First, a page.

There is undeniable beauty and strength in clarity. In really seeing things as they are- right here and right now. Looking directly at the thing that is scariest. I am facing the truth of this experience as best I can. The truth is ugly, confusing, and undesirable, but also (so-far) unbending and humungous. Realize: I am not the person I was before. My body and brain have changed, and I’ve called this change ‘Illness’. But maybe I can see it as a dramatic revision- certainly not a revision I drafted approved or even vaguely dreamt of in any moment of my 26 plus years- but a real shift that has happened and appears to have serious staying-power. What does this new version look and feel like? How does it operate? The headline is: I can do less. I can’t plow through a day- set up an agenda and execute it and ignore my body or the weather or the subliminal changes in my environment- and just fire on all cylinders like I used to. I have to stay sensitive and aware. I am physically and intellectually limited and I have to love the limitations and embrace the reality that the world is not my oyster or ashtray or playground. I need to slow down, do very little, and re-imagine who I am and what I do.
I know where suffering comes from. It’s an age-old bit of wisdom that I’ve played with here and there and certainly read about, but never fully understood, until perhaps these days. My suffering comes from desire. I am grasping for the way things used to be, trying to force who I am now back into that old mould that had worked so well for 25 years. But impermanence and change have made themselves known in my life now, and I know to the depths of my being I will never be the sort of person I was before this (I won’t emerge from this the person I was before but with wisdom and neatly-stored lessons-learned, either, that is a fairy-tale). I feel it to the core of my bones, and yet I still- daily- try to hold onto the ideas, visions, and experiences that used to bring me pleasure, fulfillment, and dictate the pace and cadence of my days. I have to let it go. Enough of the struggle. It’s time for a new vision and a new pace. Praying for this perspective.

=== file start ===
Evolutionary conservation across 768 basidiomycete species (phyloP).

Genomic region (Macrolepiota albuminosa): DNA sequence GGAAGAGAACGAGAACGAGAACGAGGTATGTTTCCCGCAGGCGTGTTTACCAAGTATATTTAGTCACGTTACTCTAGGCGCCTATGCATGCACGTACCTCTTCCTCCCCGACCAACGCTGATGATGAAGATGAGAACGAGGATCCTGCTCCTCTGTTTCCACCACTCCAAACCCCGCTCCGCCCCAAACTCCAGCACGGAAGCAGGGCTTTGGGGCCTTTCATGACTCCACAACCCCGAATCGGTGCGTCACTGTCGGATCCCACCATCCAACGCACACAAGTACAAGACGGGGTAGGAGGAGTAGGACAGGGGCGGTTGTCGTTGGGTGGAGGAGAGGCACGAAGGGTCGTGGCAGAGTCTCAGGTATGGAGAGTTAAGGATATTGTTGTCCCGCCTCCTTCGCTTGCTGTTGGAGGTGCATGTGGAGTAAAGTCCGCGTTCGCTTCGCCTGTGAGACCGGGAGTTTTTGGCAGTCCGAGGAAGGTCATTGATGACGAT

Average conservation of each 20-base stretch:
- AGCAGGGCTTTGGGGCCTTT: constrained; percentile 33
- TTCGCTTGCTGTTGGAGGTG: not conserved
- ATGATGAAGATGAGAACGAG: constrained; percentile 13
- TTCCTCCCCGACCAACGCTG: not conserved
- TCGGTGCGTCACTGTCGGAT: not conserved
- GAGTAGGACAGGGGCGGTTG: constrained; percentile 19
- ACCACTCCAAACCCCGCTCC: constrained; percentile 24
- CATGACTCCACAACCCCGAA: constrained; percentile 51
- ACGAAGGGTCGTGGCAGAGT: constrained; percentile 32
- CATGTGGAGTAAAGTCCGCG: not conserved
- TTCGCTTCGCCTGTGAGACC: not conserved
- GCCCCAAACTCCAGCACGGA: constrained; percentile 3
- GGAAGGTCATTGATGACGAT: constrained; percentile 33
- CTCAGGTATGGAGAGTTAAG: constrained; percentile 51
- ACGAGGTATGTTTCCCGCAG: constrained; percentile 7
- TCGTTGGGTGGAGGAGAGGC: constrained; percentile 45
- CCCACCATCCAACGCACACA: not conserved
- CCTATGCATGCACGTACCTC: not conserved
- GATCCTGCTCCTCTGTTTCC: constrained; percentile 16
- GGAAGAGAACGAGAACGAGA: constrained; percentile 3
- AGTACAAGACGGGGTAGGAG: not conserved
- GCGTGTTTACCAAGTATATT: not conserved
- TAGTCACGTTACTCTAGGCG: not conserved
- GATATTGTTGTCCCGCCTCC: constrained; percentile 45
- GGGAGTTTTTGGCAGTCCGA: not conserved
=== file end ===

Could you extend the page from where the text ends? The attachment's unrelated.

I need to resign myself to Chronic Fatigue Syndrome. Keep facing it. How can I meet and begin to change her if I cannot see and accept her? It isn’t submission, it’s clarity. I don’t want to struggle anymore. It is making me sicker. The dichotomy of Now and 10 Months Ago is an illusion that is hurting me. There is an ocean of beautiful grays between Sick and Well, between Before and After, between Langdon and Grace. I now have the opportunity to see my life for what it is and try to be sensitive and focused enough to learn what to pull into my time and what to let go of. All the while, paying attention. Relentless attention. Yes, Sylvia Boorstein, I am able to care. Trying to welcome the next phase. Quitting my job feels like a deep but necessary loss. I will miss working there and also will miss the illusion that I am getting better, that my days are moving me closer and closer to an obvious return to health and a productive, normal 26 year old.
Today I am going to buy a journal to log my symptoms (as tired as I am of thinking about them, it seems to appear in every bit of research I’ve done on recovering from CFS)- lovingingly and with the intention of finding the best way to make a full life. Beyond that? Try to take care of Jezzy, give her an actual walk around the block (hasn’t happened in weeks) and some playtime. Read. Rest. Breathe. Sit with it.
Opera singers warm up their voices in the building next-door. She walks in the alley like a woman, but when she sings, it is as if we are a separate species. What a wonderful world!